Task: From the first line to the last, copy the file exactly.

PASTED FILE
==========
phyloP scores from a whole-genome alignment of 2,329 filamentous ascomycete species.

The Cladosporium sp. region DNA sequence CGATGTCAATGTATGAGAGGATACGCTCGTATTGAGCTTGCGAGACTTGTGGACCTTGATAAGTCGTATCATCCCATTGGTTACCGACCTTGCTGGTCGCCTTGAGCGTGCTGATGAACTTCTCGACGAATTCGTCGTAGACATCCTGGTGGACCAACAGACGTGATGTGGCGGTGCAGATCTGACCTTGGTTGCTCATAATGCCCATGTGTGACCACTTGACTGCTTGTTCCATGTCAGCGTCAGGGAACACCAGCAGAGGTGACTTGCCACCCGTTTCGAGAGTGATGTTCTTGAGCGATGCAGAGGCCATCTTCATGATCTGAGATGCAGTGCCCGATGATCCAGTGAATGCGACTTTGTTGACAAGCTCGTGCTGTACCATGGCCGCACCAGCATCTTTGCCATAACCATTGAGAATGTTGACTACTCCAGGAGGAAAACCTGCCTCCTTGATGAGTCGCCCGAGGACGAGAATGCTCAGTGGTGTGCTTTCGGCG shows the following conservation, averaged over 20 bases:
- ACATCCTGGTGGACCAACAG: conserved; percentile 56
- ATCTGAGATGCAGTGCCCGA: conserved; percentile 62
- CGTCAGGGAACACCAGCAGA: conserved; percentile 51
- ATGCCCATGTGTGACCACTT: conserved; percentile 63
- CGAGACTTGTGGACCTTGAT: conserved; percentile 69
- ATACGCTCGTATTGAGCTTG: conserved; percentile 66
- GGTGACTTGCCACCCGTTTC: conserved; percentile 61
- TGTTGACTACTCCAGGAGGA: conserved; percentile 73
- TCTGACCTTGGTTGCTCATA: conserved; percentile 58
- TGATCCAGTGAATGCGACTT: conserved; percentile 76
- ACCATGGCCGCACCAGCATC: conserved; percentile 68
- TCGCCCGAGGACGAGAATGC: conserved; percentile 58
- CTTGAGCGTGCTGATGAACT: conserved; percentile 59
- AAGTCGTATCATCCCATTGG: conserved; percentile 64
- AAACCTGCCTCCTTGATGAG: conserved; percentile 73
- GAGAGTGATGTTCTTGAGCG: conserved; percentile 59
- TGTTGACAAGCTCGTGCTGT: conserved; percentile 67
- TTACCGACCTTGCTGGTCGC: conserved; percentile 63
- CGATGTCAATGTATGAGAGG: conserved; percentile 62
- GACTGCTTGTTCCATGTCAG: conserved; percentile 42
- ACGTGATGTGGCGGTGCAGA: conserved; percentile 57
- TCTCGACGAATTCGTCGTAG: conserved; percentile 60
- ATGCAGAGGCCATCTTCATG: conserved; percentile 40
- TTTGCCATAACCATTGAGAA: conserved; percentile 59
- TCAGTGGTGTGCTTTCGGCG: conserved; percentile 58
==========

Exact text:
phyloP scores from a whole-genome alignment of 2,329 filamentous ascomycete species.

The Cladosporium sp. region DNA sequence CGATGTCAATGTATGAGAGGATACGCTCGTATTGAGCTTGCGAGACTTGTGGACCTTGATAAGTCGTATCATCCCATTGGTTACCGACCTTGCTGGTCGCCTTGAGCGTGCTGATGAACTTCTCGACGAATTCGTCGTAGACATCCTGGTGGACCAACAGACGTGATGTGGCGGTGCAGATCTGACCTTGGTTGCTCATAATGCCCATGTGTGACCACTTGACTGCTTGTTCCATGTCAGCGTCAGGGAACACCAGCAGAGGTGACTTGCCACCCGTTTCGAGAGTGATGTTCTTGAGCGATGCAGAGGCCATCTTCATGATCTGAGATGCAGTGCCCGATGATCCAGTGAATGCGACTTTGTTGACAAGCTCGTGCTGTACCATGGCCGCACCAGCATCTTTGCCATAACCATTGAGAATGTTGACTACTCCAGGAGGAAAACCTGCCTCCTTGATGAGTCGCCCGAGGACGAGAATGCTCAGTGGTGTGCTTTCGGCG shows the following conservation, averaged over 20 bases:
- ACATCCTGGTGGACCAACAG: conserved; percentile 56
- ATCTGAGATGCAGTGCCCGA: conserved; percentile 62
- CGTCAGGGAACACCAGCAGA: conserved; percentile 51
- ATGCCCATGTGTGACCACTT: conserved; percentile 63
- CGAGACTTGTGGACCTTGAT: conserved; percentile 69
- ATACGCTCGTATTGAGCTTG: conserved; percentile 66
- GGTGACTTGCCACCCGTTTC: conserved; percentile 61
- TGTTGACTACTCCAGGAGGA: conserved; percentile 73
- TCTGACCTTGGTTGCTCATA: conserved; percentile 58
- TGATCCAGTGAATGCGACTT: conserved; percentile 76
- ACCATGGCCGCACCAGCATC: conserved; percentile 68
- TCGCCCGAGGACGAGAATGC: conserved; percentile 58
- CTTGAGCGTGCTGATGAACT: conserved; percentile 59
- AAGTCGTATCATCCCATTGG: conserved; percentile 64
- AAACCTGCCTCCTTGATGAG: conserved; percentile 73
- GAGAGTGATGTTCTTGAGCG: conserved; percentile 59
- TGTTGACAAGCTCGTGCTGT: conserved; percentile 67
- TTACCGACCTTGCTGGTCGC: conserved; percentile 63
- CGATGTCAATGTATGAGAGG: conserved; percentile 62
- GACTGCTTGTTCCATGTCAG: conserved; percentile 42
- ACGTGATGTGGCGGTGCAGA: conserved; percentile 57
- TCTCGACGAATTCGTCGTAG: conserved; percentile 60
- ATGCAGAGGCCATCTTCATG: conserved; percentile 40
- TTTGCCATAACCATTGAGAA: conserved; percentile 59
- TCAGTGGTGTGCTTTCGGCG: conserved; percentile 58